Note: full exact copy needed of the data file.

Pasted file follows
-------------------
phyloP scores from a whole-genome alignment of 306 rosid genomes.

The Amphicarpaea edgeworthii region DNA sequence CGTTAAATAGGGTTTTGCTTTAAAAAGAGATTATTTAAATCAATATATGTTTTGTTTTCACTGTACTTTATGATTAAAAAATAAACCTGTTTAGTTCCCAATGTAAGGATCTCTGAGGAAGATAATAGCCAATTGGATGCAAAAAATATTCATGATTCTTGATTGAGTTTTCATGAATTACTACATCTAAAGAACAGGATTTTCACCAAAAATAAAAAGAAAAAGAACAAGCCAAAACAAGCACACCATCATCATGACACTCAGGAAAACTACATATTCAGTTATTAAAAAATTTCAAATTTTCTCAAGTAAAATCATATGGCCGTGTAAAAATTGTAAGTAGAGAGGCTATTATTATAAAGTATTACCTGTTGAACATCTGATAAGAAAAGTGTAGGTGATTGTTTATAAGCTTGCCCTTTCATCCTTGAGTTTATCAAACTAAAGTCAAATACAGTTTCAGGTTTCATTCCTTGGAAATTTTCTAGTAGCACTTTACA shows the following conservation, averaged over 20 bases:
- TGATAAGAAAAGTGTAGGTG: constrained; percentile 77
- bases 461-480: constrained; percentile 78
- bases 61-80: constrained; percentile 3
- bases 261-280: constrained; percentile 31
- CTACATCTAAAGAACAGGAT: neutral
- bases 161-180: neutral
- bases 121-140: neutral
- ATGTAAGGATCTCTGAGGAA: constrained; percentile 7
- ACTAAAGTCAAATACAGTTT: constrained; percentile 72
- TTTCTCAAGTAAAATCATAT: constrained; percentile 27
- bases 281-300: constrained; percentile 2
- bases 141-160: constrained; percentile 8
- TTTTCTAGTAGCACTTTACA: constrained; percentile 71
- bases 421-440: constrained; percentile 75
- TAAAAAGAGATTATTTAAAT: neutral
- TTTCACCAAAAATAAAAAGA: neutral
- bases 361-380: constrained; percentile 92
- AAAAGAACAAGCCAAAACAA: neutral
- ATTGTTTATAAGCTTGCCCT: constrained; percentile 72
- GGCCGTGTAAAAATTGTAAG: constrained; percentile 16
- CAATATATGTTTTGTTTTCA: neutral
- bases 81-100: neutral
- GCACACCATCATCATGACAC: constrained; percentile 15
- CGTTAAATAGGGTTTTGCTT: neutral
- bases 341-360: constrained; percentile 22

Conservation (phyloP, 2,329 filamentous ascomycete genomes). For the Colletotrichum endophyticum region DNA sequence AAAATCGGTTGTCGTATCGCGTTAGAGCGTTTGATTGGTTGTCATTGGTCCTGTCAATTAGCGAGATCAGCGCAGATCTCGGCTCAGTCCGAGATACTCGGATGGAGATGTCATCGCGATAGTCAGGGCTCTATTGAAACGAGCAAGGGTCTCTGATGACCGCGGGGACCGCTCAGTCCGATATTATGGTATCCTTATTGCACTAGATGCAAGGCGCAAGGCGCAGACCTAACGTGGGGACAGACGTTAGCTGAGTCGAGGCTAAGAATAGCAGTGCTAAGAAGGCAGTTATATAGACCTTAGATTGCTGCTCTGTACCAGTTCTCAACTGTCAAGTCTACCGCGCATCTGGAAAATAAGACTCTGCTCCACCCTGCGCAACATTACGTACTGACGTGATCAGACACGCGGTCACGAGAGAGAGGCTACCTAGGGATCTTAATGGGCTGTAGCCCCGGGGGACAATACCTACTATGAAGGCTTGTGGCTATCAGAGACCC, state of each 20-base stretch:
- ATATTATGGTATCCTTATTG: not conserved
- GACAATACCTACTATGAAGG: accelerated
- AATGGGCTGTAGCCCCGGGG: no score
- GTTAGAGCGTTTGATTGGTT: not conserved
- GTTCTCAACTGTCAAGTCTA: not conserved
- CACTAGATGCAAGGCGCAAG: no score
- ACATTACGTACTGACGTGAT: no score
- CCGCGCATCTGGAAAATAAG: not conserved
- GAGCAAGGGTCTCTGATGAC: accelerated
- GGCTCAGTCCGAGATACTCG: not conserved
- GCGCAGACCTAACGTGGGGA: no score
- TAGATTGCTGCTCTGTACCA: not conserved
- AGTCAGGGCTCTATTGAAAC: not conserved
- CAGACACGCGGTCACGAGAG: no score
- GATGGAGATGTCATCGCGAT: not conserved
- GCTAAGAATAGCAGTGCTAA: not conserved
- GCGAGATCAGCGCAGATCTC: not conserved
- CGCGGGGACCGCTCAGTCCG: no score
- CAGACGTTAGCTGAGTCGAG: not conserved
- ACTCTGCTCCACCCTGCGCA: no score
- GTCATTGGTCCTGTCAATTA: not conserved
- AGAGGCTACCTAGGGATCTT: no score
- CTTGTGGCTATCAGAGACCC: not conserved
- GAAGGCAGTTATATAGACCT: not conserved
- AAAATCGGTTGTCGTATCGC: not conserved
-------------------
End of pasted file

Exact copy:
phyloP scores from a whole-genome alignment of 306 rosid genomes.

The Amphicarpaea edgeworthii region DNA sequence CGTTAAATAGGGTTTTGCTTTAAAAAGAGATTATTTAAATCAATATATGTTTTGTTTTCACTGTACTTTATGATTAAAAAATAAACCTGTTTAGTTCCCAATGTAAGGATCTCTGAGGAAGATAATAGCCAATTGGATGCAAAAAATATTCATGATTCTTGATTGAGTTTTCATGAATTACTACATCTAAAGAACAGGATTTTCACCAAAAATAAAAAGAAAAAGAACAAGCCAAAACAAGCACACCATCATCATGACACTCAGGAAAACTACATATTCAGTTATTAAAAAATTTCAAATTTTCTCAAGTAAAATCATATGGCCGTGTAAAAATTGTAAGTAGAGAGGCTATTATTATAAAGTATTACCTGTTGAACATCTGATAAGAAAAGTGTAGGTGATTGTTTATAAGCTTGCCCTTTCATCCTTGAGTTTATCAAACTAAAGTCAAATACAGTTTCAGGTTTCATTCCTTGGAAATTTTCTAGTAGCACTTTACA shows the following conservation, averaged over 20 bases:
- TGATAAGAAAAGTGTAGGTG: constrained; percentile 77
- bases 461-480: constrained; percentile 78
- bases 61-80: constrained; percentile 3
- bases 261-280: constrained; percentile 31
- CTACATCTAAAGAACAGGAT: neutral
- bases 161-180: neutral
- bases 121-140: neutral
- ATGTAAGGATCTCTGAGGAA: constrained; percentile 7
- ACTAAAGTCAAATACAGTTT: constrained; percentile 72
- TTTCTCAAGTAAAATCATAT: constrained; percentile 27
- bases 281-300: constrained; percentile 2
- bases 141-160: constrained; percentile 8
- TTTTCTAGTAGCACTTTACA: constrained; percentile 71
- bases 421-440: constrained; percentile 75
- TAAAAAGAGATTATTTAAAT: neutral
- TTTCACCAAAAATAAAAAGA: neutral
- bases 361-380: constrained; percentile 92
- AAAAGAACAAGCCAAAACAA: neutral
- ATTGTTTATAAGCTTGCCCT: constrained; percentile 72
- GGCCGTGTAAAAATTGTAAG: constrained; percentile 16
- CAATATATGTTTTGTTTTCA: neutral
- bases 81-100: neutral
- GCACACCATCATCATGACAC: constrained; percentile 15
- CGTTAAATAGGGTTTTGCTT: neutral
- bases 341-360: constrained; percentile 22

Conservation (phyloP, 2,329 filamentous ascomycete genomes). For the Colletotrichum endophyticum region DNA sequence AAAATCGGTTGTCGTATCGCGTTAGAGCGTTTGATTGGTTGTCATTGGTCCTGTCAATTAGCGAGATCAGCGCAGATCTCGGCTCAGTCCGAGATACTCGGATGGAGATGTCATCGCGATAGTCAGGGCTCTATTGAAACGAGCAAGGGTCTCTGATGACCGCGGGGACCGCTCAGTCCGATATTATGGTATCCTTATTGCACTAGATGCAAGGCGCAAGGCGCAGACCTAACGTGGGGACAGACGTTAGCTGAGTCGAGGCTAAGAATAGCAGTGCTAAGAAGGCAGTTATATAGACCTTAGATTGCTGCTCTGTACCAGTTCTCAACTGTCAAGTCTACCGCGCATCTGGAAAATAAGACTCTGCTCCACCCTGCGCAACATTACGTACTGACGTGATCAGACACGCGGTCACGAGAGAGAGGCTACCTAGGGATCTTAATGGGCTGTAGCCCCGGGGGACAATACCTACTATGAAGGCTTGTGGCTATCAGAGACCC, state of each 20-base stretch:
- ATATTATGGTATCCTTATTG: not conserved
- GACAATACCTACTATGAAGG: accelerated
- AATGGGCTGTAGCCCCGGGG: no score
- GTTAGAGCGTTTGATTGGTT: not conserved
- GTTCTCAACTGTCAAGTCTA: not conserved
- CACTAGATGCAAGGCGCAAG: no score
- ACATTACGTACTGACGTGAT: no score
- CCGCGCATCTGGAAAATAAG: not conserved
- GAGCAAGGGTCTCTGATGAC: accelerated
- GGCTCAGTCCGAGATACTCG: not conserved
- GCGCAGACCTAACGTGGGGA: no score
- TAGATTGCTGCTCTGTACCA: not conserved
- AGTCAGGGCTCTATTGAAAC: not conserved
- CAGACACGCGGTCACGAGAG: no score
- GATGGAGATGTCATCGCGAT: not conserved
- GCTAAGAATAGCAGTGCTAA: not conserved
- GCGAGATCAGCGCAGATCTC: not conserved
- CGCGGGGACCGCTCAGTCCG: no score
- CAGACGTTAGCTGAGTCGAG: not conserved
- ACTCTGCTCCACCCTGCGCA: no score
- GTCATTGGTCCTGTCAATTA: not conserved
- AGAGGCTACCTAGGGATCTT: no score
- CTTGTGGCTATCAGAGACCC: not conserved
- GAAGGCAGTTATATAGACCT: not conserved
- AAAATCGGTTGTCGTATCGC: not conserved